Understanding New York’s Dram Shop Law

Sakkas Cahn & Weiss

Injured by a drunk driver? The driver may not be the only liable party.

Under New York’s Dram Shop Laws, a liquor store or bar that sold alcohol to the drunk driver may also be held responsible for your injuries and losses.

Under the law, alcohol sellers may not sell alcohol to anyone who is “actually or apparently” under the age of 21 or to anyone “visibly intoxicated.”

Holding a dram shop responsible will require investigation, as we’d have to prove three key facts:

  1. The person who injured you was intoxicated at the time of your accident.
  2. The person who injured you received alcohol via an unlawful commercial sale.
  3. The sale of alcohol caused or contributed to that person’s intoxication.

If a person over the age of 21 and not visibly intoxicated at the time of the sale purchased alcohol, drank it three days later, and then got into an accident, holding the liquor store responsible would be impossible. Proving the illegal sale contributed to the accident is just as important as proving the sale was illegal.

Proving Visible Intoxication

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As one might imagine, a common defense to Dram Shop Law claims is that the person they sold the liquor to was not, in fact, “visibly” intoxicated. After all, it’s not always possible to tell, just from looking, that someone has had too much to drink.

Proof of blood alcohol content alone will not be sufficient to prove the patron was “visibly intoxicated” when they purchased the alcohol.

Often, a personal injury attorney will seek out eyewitness testimony to help establish that a patron was visibly intoxicated at the time of the sale. In addition, courts do accept circumstantial evidence to help make this determination.

Be careful what you say after any accident. In some cases, dram shop defendants have escaped liability because of what the plaintiff had to say. For example, in DeMarco v. Oak Beach Inn Corp, a plaintiff had already stated during a deposition that the driver of the car that hit him neither acted nor appeared to be intoxicated and subsequently lost his dram shop liability claim.

Party Host Liability

In New York, social hosts aren’t responsible for preventing an intoxicated guest from leaving his or her premises. They will not be liable for the alcohol a guest consumed while on the premises or held accountable for a guest’s decision to leave the property.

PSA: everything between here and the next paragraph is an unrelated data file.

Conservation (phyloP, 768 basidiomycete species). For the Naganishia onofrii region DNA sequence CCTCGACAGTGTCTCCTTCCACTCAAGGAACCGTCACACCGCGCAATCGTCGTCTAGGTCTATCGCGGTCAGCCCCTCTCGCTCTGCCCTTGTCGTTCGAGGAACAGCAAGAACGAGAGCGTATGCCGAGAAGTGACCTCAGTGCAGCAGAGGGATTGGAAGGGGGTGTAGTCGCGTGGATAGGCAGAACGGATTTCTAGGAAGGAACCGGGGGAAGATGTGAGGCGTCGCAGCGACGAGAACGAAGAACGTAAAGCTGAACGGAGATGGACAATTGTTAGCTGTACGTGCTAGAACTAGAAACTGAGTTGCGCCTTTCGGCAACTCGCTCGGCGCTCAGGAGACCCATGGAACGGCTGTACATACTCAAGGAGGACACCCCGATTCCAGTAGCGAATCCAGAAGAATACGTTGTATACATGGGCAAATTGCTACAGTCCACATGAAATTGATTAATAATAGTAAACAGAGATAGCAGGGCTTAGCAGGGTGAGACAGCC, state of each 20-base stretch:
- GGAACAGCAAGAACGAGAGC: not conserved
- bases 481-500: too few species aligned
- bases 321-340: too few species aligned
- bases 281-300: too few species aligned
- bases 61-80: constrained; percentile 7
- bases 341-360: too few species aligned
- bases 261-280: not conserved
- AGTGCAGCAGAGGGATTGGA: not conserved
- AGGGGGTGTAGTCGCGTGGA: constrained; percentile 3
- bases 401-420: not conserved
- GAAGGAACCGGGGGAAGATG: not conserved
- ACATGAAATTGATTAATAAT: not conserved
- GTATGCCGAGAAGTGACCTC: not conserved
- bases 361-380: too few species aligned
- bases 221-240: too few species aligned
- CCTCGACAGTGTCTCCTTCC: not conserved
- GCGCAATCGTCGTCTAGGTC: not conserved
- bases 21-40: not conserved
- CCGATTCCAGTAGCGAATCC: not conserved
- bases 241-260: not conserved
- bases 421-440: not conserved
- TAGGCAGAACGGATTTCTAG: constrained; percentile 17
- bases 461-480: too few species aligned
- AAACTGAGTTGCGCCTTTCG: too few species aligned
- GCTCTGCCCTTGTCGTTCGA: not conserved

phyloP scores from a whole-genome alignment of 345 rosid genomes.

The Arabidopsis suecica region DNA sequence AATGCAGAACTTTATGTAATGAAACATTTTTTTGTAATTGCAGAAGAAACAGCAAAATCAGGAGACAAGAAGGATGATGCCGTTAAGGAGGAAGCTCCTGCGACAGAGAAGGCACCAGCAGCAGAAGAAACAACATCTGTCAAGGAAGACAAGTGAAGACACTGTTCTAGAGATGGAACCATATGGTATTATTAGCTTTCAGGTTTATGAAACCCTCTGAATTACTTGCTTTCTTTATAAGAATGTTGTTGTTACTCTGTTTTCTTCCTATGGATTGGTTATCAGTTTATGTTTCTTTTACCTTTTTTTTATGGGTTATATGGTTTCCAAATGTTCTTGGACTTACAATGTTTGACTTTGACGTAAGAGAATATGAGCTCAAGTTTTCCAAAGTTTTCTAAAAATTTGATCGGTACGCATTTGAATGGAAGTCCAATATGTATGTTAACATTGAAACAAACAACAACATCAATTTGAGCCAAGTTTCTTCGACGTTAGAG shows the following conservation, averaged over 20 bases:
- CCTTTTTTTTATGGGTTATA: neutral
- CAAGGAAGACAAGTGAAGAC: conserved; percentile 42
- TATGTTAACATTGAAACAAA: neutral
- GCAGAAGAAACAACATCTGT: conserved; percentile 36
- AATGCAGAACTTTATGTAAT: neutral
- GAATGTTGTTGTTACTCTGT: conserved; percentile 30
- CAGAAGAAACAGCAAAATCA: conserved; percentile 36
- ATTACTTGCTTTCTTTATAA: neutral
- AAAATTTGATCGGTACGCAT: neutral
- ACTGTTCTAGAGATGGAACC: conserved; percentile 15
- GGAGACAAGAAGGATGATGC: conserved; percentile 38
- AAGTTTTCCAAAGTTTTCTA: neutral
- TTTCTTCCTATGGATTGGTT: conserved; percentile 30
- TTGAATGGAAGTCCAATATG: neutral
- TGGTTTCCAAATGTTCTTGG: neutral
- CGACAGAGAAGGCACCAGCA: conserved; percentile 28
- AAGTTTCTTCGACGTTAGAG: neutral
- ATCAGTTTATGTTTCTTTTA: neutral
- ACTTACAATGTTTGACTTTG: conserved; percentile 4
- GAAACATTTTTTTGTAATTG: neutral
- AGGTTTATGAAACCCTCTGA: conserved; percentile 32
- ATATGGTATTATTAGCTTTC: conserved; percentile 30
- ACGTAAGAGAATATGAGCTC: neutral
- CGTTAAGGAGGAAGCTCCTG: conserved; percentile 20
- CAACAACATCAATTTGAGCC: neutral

The reason is simple: hosts can no longer control a guest’s behavior when the guest gets into a vehicle. However, if a social host provides even a single alcoholic drink to a minor, that host may be held accountable for third-party injuries that result.

Other Cases

Drunk driving cases are not the only cases where dram shop liability may apply. For example, the bar or establishment may be held liable if an intoxicated patron attacks you and injures you.

You may also have a claim if an intoxicated person starts vandalizing your property and, in the course of so doing, somehow injures you or injures you accidentally in some other fashion due to being drunk.

Can a drunk driver sue the bar?

A drunk driver recently made news by suing the bar that served him after he flipped his motorcycle into a ditch. He was not drunk enough for a DWI claim (his blood alcohol weighed in at 0.078), but he was drunk enough to get into an accident. This is a New Jersey case, but it’s an interesting one.

It’s impossible to say whether the suit will be successful or whether it would be successful in New York.

Yet in New York, such a driver might have a reasonable case, and in New York, you can sue as long as your own percentage of the liability is less than 100%. While we wouldn’t expect such a driver to recover full compensation for injuries under dram shop law because the defendant would have such a strong comparative negligence case, it would probably be possible to recover some portion of those damages depending on the facts of the case. Every case is different, of course.

Get Help Today

As your personal injury attorneys, it is our job to identify every potentially liable party and to ensure that they are held accountable. Often, doing so allows for the recovery of funds that might not otherwise have been recoverable. For example, the average bar has much more insurance than the average drunk patron who causes damages.

When you hire our firm, we’ll make every effort to look for every possible party to include in your lawsuit, maximizing your recoverable funds and protecting your interests.

However, any personal injury case can get complex, so don’t delay. Reach out to our offices to schedule your free consultation today.

See also:

Who Gets Sued in a Multi-Car Pileup in New York?

Suburban Houses Parties and Clueless Parents

The Plaintiff’s Deposition and How It Affects Your Lawsuit

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